Pubdate: Mon, 15 Nov 2010
Source: London Free Press (CN ON)
Copyright: 2010 The London Free Press
Authors: Michelle Hurtubise and Linda Sibley
Note: Michelle Hurtubise is executive director of the London 
InterCommunity Health Centre. Linda Sibley is executive director of 
Addiction Services of Thames Valley.


The city is investigating zoning regulations for methadone clinics. 
As local agencies that serve individuals benefitting from methadone 
treatment, we are compelled to contribute to the community 
conversation about this issue.

 From the dialogue we've overheard and the comments we've read, it 
appears there is much misinformation circulating about methadone and 
the benefits it offers individuals struggling with addiction.

Methadone is a legal synthetic opioid drug often prescribed as an 
effective treatment for those trying to conquer addiction to heroin 
and other narcotics. At a certain stage in their addiction, it is not 
the "high" that users seek from narcotics. It is avoidance of the 
discomfort of withdrawal that keeps them using. Methadone does not 
give the user a "high" as other narcotics do, but it does provide 
relief from withdrawal symptoms.

Methadone may also be prescribed as a chronic pain management tool 
for individuals who cannot get relief from other narcotics.

The city's planning documents refer to only one methadone clinic 
located in the east end of London. There are, in fact, at least four 
other methadone treatment clinics in London. Each clinic has a 
slightly different emphasis of care, a different clientele and a 
different way of managing the flow of patient care.

As the city considers planning restrictions on methadone clinics, it 
would benefit from reviewing the practices and locations of more than 
just London's most high-profile location. It is important to consider 
not only the locations about which complaints have been made, but 
also the locations where there are not.

Furthermore, there is confusion regarding the distinction between 
methadone treatment clinics and pharmacies that dispense methadone. 
The right for a pharmacy to dispense methadone is a provincial 
licensing issue, not a zoning issue. There are eight known pharmacies 
in London that dispense methadone with minimal impact on their neighbourhoods.

Beyond these considerations, the comments from city politicians and 
community members -- such as "the addicts are the ones who decided to 
go on the stuff in the first place" -- further stigmatize individuals 
trying to break free from their addictions. The source of their 
addiction isn't at issue here; their treatment is.

Furthermore, clients have not made a conscious choice to become 
addicted to narcotics or any other substance; this is a preposterous 
notion. It is often said in addiction treatment that the addiction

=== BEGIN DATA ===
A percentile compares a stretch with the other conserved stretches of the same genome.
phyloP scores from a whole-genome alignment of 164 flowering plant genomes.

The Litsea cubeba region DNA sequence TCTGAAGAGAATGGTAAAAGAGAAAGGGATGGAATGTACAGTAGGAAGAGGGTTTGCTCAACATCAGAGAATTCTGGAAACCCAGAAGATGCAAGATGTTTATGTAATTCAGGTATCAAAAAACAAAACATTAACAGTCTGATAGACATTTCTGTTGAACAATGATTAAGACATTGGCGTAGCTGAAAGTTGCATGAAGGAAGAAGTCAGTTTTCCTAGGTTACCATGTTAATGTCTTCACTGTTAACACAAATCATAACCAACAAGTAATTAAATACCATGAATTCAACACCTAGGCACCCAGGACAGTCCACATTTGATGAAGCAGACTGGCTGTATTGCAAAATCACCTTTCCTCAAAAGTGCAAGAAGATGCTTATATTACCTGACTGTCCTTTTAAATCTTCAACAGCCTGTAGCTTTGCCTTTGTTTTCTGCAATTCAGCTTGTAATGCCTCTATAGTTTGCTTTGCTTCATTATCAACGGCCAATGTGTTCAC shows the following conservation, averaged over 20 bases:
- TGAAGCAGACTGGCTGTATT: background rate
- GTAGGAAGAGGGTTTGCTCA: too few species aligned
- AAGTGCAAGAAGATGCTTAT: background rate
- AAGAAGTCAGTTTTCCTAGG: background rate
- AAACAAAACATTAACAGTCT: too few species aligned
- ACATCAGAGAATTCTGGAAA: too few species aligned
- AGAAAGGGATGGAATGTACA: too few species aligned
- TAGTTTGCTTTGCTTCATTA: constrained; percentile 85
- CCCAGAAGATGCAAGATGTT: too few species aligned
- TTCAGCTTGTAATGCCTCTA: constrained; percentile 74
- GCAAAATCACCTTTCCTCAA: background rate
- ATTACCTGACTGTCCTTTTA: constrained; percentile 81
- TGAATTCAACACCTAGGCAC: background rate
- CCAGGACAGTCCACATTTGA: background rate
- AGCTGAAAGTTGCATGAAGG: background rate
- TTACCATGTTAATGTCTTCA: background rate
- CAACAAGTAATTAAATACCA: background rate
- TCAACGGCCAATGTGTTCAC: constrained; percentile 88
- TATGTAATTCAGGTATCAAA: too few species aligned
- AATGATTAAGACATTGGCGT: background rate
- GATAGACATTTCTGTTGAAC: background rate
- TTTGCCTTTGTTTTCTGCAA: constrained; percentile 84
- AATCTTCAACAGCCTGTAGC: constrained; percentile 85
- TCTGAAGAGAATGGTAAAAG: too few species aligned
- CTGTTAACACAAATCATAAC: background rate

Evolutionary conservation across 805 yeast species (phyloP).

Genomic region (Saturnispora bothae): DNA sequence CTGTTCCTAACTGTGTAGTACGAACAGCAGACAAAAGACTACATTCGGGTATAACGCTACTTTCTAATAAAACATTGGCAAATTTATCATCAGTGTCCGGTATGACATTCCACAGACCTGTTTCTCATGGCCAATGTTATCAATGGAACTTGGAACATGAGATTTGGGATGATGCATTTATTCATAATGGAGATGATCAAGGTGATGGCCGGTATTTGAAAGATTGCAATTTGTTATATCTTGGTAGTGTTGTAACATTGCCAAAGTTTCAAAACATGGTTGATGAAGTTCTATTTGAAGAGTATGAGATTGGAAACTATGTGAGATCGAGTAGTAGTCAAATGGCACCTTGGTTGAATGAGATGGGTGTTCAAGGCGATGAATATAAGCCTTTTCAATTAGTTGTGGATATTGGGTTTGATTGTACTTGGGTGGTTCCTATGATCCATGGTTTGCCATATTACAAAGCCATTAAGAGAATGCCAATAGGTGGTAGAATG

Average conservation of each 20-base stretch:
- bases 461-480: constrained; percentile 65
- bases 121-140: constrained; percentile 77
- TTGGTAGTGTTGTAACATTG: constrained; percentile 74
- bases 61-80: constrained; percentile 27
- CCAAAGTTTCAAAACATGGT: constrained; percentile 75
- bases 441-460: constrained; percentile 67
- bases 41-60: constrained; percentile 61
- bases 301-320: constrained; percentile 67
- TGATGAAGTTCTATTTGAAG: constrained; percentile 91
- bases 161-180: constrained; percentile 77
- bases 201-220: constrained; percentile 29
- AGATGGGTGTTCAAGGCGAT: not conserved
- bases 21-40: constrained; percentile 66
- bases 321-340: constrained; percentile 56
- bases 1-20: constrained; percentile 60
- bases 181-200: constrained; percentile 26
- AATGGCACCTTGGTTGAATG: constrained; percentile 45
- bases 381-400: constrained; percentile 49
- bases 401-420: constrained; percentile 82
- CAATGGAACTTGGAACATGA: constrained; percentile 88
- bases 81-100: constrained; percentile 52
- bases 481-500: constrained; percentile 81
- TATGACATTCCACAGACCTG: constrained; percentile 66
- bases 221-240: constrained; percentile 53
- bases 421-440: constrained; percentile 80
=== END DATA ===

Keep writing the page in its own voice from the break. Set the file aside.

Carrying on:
chooses you, you do not choose it.

Methadone maintenance treatment is an essential component of 
addiction treatment in Ontario and other international jurisdictions.

There is hope and healing from addiction, and we see it every day. 
The lives of substance users should not be made any more difficult by 
misconception, misunderstanding and stigmatization.

In some cases, a prescription for methadone is a vehicle for becoming 
completely drug-free. The prescription assists the user to develop 
drug-free habits and a new lifestyle. Methadone affords an 
opportunity to become stable and begin to contribute to the community 
again. In these cases, the user of methadone might be weaned off the 
medication at a later point when triggers for relapse are less and 
their lifestyle is stable.

Other users of methadone may use their prescription for the rest of 
their lives, just as cholesterol or diabetes medication might be 
used. The medication allows a return to stable living and addiction 
is seen as being "in remission." Access to the right treatment in the 
right location is critical. Hospitals are not the only location where 
treatment should occur -- as has been proposed by a number of 
individuals in online comments to The London Free Press.

Across the health-care system, the trend is to move services out of 
the hospitals and locate them in community-based settings so that 
they are more easily accessible from our homes and places of 
employment. This should be the case for methadone treatment clinics as well.

Ontario has a full continuum of addiction care services available 
across the province. While there is a need for increased services to 
assist persons with addictions at an earlier point, there is 
excellent treatment available across Ontario and in London 
specifically. We are fortunate to have increased access to methadone.

Michelle Hurtubise, Linda Sibley
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